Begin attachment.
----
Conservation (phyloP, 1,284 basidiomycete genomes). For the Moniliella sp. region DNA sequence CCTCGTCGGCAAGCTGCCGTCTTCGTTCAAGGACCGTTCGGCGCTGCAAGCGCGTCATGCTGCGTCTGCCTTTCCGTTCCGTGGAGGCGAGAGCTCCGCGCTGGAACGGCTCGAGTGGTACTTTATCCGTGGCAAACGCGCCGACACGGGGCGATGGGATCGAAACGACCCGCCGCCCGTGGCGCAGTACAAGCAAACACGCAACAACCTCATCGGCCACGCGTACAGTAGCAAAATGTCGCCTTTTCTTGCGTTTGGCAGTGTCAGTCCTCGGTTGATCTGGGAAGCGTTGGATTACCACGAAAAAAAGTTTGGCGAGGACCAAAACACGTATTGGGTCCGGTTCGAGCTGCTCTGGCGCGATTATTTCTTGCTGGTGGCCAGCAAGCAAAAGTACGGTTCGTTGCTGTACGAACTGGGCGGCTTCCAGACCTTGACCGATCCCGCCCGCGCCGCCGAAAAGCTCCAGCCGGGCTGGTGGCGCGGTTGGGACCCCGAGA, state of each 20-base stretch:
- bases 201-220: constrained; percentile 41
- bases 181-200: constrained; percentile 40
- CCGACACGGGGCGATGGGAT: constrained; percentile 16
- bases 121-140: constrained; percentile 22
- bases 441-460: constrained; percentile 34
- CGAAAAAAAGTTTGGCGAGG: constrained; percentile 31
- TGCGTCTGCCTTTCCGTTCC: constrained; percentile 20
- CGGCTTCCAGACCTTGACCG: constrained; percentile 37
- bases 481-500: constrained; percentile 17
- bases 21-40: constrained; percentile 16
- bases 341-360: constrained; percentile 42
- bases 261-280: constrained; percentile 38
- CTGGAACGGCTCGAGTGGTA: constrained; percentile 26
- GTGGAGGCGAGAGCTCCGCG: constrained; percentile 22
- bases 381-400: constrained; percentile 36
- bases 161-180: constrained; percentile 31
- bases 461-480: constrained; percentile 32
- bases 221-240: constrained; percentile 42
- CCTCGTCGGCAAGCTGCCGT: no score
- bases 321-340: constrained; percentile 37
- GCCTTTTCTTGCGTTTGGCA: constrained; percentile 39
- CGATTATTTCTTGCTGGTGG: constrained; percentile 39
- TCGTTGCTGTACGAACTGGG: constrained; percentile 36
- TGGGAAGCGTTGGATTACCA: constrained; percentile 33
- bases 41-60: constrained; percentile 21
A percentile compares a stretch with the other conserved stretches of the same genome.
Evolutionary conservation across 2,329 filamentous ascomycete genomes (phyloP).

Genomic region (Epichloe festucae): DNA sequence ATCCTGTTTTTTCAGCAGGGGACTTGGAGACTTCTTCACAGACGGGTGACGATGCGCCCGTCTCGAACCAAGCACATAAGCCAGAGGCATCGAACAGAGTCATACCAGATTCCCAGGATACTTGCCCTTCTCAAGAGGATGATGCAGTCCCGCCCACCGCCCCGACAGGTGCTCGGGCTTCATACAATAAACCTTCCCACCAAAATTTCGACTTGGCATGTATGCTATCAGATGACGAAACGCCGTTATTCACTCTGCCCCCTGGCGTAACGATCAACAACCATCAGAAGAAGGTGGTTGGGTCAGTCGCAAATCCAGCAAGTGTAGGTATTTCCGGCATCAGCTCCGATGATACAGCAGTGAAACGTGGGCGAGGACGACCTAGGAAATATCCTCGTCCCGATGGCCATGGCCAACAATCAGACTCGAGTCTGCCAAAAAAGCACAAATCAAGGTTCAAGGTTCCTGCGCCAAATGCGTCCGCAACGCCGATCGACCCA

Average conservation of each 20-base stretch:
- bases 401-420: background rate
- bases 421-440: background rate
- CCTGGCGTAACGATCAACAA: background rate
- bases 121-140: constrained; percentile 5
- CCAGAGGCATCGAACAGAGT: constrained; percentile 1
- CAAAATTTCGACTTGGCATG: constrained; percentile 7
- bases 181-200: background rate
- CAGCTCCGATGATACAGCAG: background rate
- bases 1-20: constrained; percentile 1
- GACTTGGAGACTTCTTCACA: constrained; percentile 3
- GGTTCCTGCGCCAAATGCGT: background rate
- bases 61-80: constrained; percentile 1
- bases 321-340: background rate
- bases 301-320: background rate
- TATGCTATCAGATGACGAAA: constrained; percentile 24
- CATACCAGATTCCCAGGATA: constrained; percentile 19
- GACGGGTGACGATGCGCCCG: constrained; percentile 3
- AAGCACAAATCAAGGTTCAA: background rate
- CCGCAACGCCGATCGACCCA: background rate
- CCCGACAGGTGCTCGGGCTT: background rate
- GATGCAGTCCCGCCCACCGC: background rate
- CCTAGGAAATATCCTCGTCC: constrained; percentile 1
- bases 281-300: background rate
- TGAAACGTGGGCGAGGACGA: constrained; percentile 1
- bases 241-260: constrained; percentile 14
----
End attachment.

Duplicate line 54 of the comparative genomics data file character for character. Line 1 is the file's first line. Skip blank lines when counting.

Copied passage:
- TGAAACGTGGGCGAGGACGA: constrained; percentile 1